Lies, spies and the story Chilcot missed

“There are known knowns. These are things we know that we know. There are known unknowns. That is to say, there are things that we know we don’t know. But there are also unknown unknowns. There are things we don’t know we don’t know.” ~ Donald Rumsfeld, (DoD) news briefing on February 12, 2002 about the lack of evidence linking the government of Iraq with the supply of weapons of mass destruction to terrorist groups. http://archive.defense.gov/Transcripts/Transcript.aspx?TranscriptID=2636

CoolnessofHind

IraqInquiry

CROSSPOST: Yvonne Ridley

Sir John Chilcot’s report into the war in Iraq contains 2.6 million words and took seven years to complete yet there is one story which was untold in the dossier. It is the story of how two heroic GCHQ (Government Communications HQ) staff sacrificed their careers and ambitions in order to try and stop the most powerful country in the world from invading Iraq, and thereby preventing the slaughter of innocents.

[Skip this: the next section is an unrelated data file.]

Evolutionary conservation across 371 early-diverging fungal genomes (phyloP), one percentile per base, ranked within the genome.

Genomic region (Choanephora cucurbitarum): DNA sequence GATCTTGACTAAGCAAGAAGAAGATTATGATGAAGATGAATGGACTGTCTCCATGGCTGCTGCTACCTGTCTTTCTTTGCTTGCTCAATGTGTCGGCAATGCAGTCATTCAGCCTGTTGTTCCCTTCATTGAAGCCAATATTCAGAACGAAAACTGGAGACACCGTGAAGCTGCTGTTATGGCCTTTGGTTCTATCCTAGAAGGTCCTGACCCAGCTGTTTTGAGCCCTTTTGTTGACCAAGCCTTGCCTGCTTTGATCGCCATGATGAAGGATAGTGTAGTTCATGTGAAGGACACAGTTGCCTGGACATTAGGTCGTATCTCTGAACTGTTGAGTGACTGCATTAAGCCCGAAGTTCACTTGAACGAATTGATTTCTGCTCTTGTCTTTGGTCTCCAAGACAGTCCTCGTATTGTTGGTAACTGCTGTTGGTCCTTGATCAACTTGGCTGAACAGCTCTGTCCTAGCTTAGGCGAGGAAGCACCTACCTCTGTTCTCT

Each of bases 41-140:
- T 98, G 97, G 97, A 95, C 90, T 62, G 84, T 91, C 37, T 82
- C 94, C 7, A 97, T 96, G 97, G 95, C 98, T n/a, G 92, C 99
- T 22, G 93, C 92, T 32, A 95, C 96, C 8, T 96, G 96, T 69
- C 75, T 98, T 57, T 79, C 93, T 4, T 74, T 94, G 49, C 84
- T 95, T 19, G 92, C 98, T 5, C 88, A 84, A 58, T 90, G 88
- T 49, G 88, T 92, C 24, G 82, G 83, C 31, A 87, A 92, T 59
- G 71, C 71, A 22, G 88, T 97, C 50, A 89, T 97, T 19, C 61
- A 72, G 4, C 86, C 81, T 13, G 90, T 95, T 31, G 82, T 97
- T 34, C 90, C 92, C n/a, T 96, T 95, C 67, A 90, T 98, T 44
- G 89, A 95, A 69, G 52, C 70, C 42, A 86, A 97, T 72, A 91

One of the women, whom I called “Isobel”, came to see me after an anti-war gathering I addressed at Bristol University. It was towards the end of 2002 and I had recently returned from an investigative assignment in Iraq, convinced more than ever that Saddam had no weapons of mass destruction (WMD). However, as an anti-war journalist, very few of my colleagues in Fleet Street’s mainstream media wanted to run a story saying there were no…

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